@janbb @ragingloli @KNOWITALL I think some individuals do feel good about themselves when they can say they volunteered or did something for charity and they have such a hate of the government and paying taxes it all works together. They also get lots of brownie points among church members to be helping or giving to charity.

But, the US government giving aide around the world, I have to agree with @janbb I don’t think that is for ego or to get some sort of credit for doing it. There might be some little bit of international relations and some hope fewer nations will hate America if we show we are helpful and care about their citizens. Moreover, it is better for the world in general and America, even in a selfish way, that everyone lives well. People going through the biggest struggles are usually more likely to cause unrest. Why oh why we continue to help when no one seems to give us the credit for it or are suspicious of our motives it is beyond me. No good deed goes unpunished.

laureth's avatar

@KNOWITALL – We are both talking about the Puritans, right? The folks who pretty much initiated the English Civil War before leaving? Led by Oliver Cromwell? (Yeah, I know, the source is Yahoo, but it’s a pretty decent rundown of what I mean by “We’re not allowed to convert everyone to our religion”.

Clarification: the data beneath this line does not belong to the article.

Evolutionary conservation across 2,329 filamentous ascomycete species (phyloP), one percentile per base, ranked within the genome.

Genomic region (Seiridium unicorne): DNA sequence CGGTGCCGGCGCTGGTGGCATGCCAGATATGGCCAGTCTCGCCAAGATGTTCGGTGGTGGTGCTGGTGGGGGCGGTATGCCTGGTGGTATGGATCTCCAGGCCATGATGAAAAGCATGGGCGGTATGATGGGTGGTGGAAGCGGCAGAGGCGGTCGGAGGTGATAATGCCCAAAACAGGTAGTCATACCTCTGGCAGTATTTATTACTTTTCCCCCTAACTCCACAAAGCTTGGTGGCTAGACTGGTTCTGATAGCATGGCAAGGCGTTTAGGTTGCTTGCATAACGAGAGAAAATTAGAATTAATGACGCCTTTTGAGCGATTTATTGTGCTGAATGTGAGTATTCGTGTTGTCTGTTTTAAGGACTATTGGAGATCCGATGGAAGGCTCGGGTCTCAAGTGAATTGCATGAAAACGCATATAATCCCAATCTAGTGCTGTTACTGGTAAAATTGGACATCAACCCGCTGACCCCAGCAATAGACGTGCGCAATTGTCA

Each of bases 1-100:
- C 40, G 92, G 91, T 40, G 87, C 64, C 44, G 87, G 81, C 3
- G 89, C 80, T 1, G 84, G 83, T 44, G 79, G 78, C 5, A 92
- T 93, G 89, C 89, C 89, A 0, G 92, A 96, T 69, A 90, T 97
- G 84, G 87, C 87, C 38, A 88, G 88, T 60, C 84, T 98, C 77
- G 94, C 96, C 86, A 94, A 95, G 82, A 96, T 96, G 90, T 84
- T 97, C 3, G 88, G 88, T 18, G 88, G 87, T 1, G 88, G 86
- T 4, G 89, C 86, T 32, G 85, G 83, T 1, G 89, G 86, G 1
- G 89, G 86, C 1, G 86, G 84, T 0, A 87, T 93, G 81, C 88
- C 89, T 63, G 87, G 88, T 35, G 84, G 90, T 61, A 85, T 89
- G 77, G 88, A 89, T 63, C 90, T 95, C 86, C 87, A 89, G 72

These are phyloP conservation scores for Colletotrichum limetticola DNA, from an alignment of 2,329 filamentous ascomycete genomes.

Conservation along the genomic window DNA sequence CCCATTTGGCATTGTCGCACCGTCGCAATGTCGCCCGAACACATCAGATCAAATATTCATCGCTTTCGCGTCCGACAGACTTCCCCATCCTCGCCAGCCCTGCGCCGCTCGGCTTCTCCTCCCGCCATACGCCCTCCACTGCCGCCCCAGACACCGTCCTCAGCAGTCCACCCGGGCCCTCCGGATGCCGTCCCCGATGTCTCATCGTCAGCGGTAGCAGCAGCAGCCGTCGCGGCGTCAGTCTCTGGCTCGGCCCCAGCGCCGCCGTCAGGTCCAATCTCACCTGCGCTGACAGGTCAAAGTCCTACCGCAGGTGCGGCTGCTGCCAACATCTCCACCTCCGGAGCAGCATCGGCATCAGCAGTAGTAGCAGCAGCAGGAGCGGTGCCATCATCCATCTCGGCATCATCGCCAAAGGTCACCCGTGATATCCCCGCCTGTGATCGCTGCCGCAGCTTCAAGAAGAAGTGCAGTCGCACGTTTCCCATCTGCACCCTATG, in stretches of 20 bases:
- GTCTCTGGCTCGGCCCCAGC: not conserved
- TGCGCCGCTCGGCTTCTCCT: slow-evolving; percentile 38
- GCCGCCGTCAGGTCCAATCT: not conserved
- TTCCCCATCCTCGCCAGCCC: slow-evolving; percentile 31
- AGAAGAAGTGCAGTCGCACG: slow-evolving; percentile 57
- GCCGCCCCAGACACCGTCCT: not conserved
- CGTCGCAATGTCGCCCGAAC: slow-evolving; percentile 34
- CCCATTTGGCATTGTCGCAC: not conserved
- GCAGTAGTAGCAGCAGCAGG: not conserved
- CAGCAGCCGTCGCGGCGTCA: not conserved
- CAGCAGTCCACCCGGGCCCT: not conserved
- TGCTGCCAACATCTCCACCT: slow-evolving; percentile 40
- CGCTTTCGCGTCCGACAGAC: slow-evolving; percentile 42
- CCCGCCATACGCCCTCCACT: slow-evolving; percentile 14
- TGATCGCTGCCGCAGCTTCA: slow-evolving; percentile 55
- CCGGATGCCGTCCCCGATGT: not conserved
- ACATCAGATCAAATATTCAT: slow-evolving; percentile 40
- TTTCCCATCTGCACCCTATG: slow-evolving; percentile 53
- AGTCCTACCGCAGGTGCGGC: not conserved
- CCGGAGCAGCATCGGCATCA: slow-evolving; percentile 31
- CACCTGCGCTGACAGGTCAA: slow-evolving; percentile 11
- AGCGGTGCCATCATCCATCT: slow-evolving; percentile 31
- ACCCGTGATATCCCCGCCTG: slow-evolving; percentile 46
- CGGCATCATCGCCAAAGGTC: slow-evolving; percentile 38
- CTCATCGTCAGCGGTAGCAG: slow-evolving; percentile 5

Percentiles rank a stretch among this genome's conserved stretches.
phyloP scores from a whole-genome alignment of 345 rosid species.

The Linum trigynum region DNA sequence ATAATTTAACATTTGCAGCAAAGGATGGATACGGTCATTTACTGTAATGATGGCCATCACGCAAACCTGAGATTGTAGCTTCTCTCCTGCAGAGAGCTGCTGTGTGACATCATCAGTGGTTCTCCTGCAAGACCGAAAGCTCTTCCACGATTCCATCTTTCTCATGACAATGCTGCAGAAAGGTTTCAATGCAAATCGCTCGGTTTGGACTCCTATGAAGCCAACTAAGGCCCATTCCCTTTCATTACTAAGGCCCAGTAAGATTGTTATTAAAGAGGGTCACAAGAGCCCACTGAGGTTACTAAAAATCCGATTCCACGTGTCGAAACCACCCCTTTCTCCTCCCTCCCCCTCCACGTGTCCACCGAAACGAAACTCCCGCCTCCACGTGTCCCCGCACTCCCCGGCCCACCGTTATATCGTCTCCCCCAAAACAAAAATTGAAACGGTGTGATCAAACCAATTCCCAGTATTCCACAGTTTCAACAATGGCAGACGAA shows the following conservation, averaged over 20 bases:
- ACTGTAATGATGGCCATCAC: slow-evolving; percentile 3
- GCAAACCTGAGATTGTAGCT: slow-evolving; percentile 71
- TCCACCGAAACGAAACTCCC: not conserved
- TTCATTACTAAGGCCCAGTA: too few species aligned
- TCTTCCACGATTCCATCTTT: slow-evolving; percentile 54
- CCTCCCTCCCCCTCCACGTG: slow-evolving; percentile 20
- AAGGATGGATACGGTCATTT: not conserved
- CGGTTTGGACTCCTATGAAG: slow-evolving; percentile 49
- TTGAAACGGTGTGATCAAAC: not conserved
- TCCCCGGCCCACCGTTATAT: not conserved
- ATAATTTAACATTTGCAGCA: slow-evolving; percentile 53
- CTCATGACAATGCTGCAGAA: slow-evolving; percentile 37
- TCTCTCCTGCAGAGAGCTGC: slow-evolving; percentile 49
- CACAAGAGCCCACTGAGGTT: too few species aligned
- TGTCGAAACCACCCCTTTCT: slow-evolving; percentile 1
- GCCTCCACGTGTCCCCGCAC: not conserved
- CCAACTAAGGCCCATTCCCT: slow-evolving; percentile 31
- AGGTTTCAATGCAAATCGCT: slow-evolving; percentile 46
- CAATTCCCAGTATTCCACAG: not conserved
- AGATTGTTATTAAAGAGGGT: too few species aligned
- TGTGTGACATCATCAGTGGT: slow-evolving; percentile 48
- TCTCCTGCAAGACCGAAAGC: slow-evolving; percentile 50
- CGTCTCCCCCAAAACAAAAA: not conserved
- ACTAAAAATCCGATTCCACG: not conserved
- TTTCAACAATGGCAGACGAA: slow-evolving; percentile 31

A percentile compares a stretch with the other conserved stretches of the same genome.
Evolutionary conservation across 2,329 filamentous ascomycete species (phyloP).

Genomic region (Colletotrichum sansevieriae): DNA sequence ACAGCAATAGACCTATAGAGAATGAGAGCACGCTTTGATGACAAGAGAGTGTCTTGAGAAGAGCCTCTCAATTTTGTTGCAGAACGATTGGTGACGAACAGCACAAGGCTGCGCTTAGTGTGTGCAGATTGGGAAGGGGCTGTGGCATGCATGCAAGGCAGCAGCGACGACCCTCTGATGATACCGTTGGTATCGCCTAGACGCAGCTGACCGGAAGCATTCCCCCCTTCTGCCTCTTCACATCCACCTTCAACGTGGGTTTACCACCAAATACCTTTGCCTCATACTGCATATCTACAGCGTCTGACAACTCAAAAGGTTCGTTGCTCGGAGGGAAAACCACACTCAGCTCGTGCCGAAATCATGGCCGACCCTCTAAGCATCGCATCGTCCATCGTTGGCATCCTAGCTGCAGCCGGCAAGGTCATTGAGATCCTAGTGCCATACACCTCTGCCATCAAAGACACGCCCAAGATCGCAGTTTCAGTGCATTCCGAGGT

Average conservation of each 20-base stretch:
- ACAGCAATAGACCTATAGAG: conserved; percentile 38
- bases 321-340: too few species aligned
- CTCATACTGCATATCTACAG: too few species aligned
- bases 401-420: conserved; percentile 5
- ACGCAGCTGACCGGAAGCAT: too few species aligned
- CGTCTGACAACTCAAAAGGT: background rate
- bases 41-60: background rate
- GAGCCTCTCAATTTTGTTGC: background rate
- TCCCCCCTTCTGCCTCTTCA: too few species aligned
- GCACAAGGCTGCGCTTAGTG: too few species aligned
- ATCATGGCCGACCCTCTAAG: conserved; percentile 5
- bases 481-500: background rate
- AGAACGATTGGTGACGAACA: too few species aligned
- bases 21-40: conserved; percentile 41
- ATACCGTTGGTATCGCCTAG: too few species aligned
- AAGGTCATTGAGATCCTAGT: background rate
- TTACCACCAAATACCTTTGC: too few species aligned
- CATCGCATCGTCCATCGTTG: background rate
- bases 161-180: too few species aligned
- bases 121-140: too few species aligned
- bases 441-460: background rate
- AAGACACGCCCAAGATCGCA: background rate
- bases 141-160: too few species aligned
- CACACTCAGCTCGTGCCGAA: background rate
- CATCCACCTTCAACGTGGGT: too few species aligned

mattbrowne's avatar

Well, I lived in Lawrence, Kansas in 1988 and 1989 and although there were no disasters I felt a great sense of community the whole time. It is a very liberal university town, so maybe quite different from the typical stone-hearted Bible Belt communities.

cheebdragon's avatar

@KNOWITALL So if you kill someone and ask forgiveness, it’s all good, but if you deny God, forgiveness doesn’t apply?

KNOWITALL's avatar

@cheebdragon According to doctrine, yes. If you ask forgiveness and mean it. I know I know, I struggle with it, too, because child molesters are so incredibly hard to forgive, for me personally. And many other Christians have a hard time with accepting that it’s God’s place to judge, not ours.

bkcunningham's avatar

Forgiveness for what and from who doesn’t apply?

cheebdragon's avatar

I’m not sure I care for gods judgment if he’s letting killers and rapists in heaven…..explains why they need gates though.

ragingloli's avatar

@cheebdragon and sends good people to hell just for not accepting Jesus

rojo's avatar

@cheebdragon Maybe the gates are to keep people in.

cheebdragon's avatar

Heaven sounds like a correctional facility. How bad can hell really be if all the good people are going?